Thaler’s work incorporates insights from psychology into economic models, to create a more realistic understanding of human decision-making. For instance, the lack of self-control that occurs when one’s long-term goals are defeated by short-term actions, such as difficulty in making healthier lifestyle choices, and saving for the future. To incorporate this finding into useful policy measures, Thaler and his colleagues suggested that governments try and nudge citizens in the right direction (provided they are not misled or coerced.) This has been used extensively to improve pension savings, organ donation and even handwashing. His research has also shed light on common marketing practices that take advantage of human irrationality; this includes “overexposing the rare winners and covering up the multitude of losers” in lotteries, to inflate people’s expectations of winning. Such insights from Thaler’s work can thus help us self-evaluate how we interpret information and guide us to make better decisions. 

2015 – Angus Deaton “for his analysis of consumption, poverty, and welfare”

Deaton’s work delved into understanding how individuals distribute their spending across different goods and how they choose to save. This is important because until the 1980s, work in development economics was largely theoretical, or limited to aggregate data from national accounts. Deaton’s work paved the way for linking individuals’ choices to understanding aggregate outcomes in an economy. For instance, his analysis of household consumption data in India showed that during adverse periods, there are lesser resources allocated to female children compared to males. This helps us quantify the extent of gender discrimination in an individual household as well as across a country, thus helping us design apt policies to adequately address it. It also informs governments about the importance of frequent and accurate data collection, to track and analyse the micro-level causes for macro-level economic outcomes. 

2009 – Elinor Ostrom “for her analysis of economic governance, especially the commons” 

Ostrom’s work challenged the traditional economic thought of “tragedy of the commons”, which suggested that common property be privatised or regulated by central authorities to prevent mismanagement. Ostrom studied various common resources from fisheries to groundwater basins, and found that its exploitation could be avoided by collective local action. Her work delved into understanding the sophisticated methods followed by people to ensure the sustainable and non-exploitative usage of common property. She also explored the diversity and complexity of the combined social and ecological world, and stressed the importance of different approaches to problem-solving rather than a one-size-fits-all institutional approach. This has largely contributed to contemporary discussions around issues like climate change.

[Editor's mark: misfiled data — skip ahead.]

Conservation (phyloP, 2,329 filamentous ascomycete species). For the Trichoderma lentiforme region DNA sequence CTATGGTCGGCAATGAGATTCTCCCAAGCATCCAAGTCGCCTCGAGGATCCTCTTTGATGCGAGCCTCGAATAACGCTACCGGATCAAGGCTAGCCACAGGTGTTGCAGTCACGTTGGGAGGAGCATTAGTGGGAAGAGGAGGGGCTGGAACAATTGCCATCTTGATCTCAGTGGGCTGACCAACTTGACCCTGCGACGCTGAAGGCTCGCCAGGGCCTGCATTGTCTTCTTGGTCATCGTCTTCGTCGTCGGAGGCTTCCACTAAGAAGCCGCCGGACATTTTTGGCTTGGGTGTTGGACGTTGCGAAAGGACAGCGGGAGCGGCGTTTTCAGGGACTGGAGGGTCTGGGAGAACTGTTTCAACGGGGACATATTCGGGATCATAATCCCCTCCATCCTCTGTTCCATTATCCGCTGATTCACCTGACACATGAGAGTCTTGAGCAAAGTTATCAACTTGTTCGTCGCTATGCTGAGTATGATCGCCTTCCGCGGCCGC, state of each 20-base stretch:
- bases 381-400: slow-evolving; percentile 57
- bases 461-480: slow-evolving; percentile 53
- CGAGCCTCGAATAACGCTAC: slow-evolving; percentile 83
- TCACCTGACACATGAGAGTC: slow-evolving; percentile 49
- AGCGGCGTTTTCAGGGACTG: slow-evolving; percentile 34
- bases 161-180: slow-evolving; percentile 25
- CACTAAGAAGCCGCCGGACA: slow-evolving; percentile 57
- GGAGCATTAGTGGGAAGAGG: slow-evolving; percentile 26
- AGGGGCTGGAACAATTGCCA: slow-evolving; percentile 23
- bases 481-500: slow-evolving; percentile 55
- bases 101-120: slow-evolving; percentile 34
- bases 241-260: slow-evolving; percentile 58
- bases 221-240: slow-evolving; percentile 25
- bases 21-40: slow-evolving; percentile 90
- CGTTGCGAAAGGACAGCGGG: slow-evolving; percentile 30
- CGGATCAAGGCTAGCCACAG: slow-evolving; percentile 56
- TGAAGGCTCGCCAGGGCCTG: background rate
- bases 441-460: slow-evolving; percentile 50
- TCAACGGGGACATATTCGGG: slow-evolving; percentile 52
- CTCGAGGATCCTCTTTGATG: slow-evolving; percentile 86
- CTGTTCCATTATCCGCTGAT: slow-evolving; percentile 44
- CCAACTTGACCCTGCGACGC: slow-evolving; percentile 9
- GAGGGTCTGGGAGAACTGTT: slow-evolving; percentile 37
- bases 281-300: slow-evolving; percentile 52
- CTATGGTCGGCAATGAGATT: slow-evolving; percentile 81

Through these contributions by economists, Laureates and otherwise, we find important ways in which we can understand the world around us. What started out as a means to model the working of our economy, has now shifted to understanding how humans interact with the world around them, and the search continues for more efficient and equitable ways to do so. This shift towards making economics more human, beneficial and practical is a hopeful and welcome change in the fate of the ‘dismal science’.

Samyukta is a student of Economics, Finance and Media Studies at Ashoka University. In her free time, she enjoys discovering interesting long-form reads and exploring new board games.

We publish all articles under a Creative Commons Attribution-Noderivatives license. This means any news organisation, blog, website, newspaper or newsletter can republish our pieces for free, provided they attribute the original source (OpenAxis). 

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Issue 3

Forget the Rhetoric: India cannot be the next China!

Image credits:  bmnnetwork

You have to be living under a rock if you haven’t noticed the global backlash against China.

China holds a position of producing a majority of the world’s products and probably will continue to do so in the near future. The industrial giant grew in a rapid and very unsustainable manner over the last few decades becoming a hub for outsourced manufacturing – from making toys and clothes to medical equipment and electronics. China’s aggressive economic growth and unfair trade practices coupled with diplomatic tensions (surrounding the pandemic and border disputes) have given life to the Quadrilateral Security Dialogue – a multilateral group comprising India, Japan and USA and Australia. The four nations resumed dialogue after November 2017 in an attempt to temper Chinese dominance in the Indo-pacific region. The dialogue has raised many questions, the most crucial being – who will now take the role of the ‘world factory’?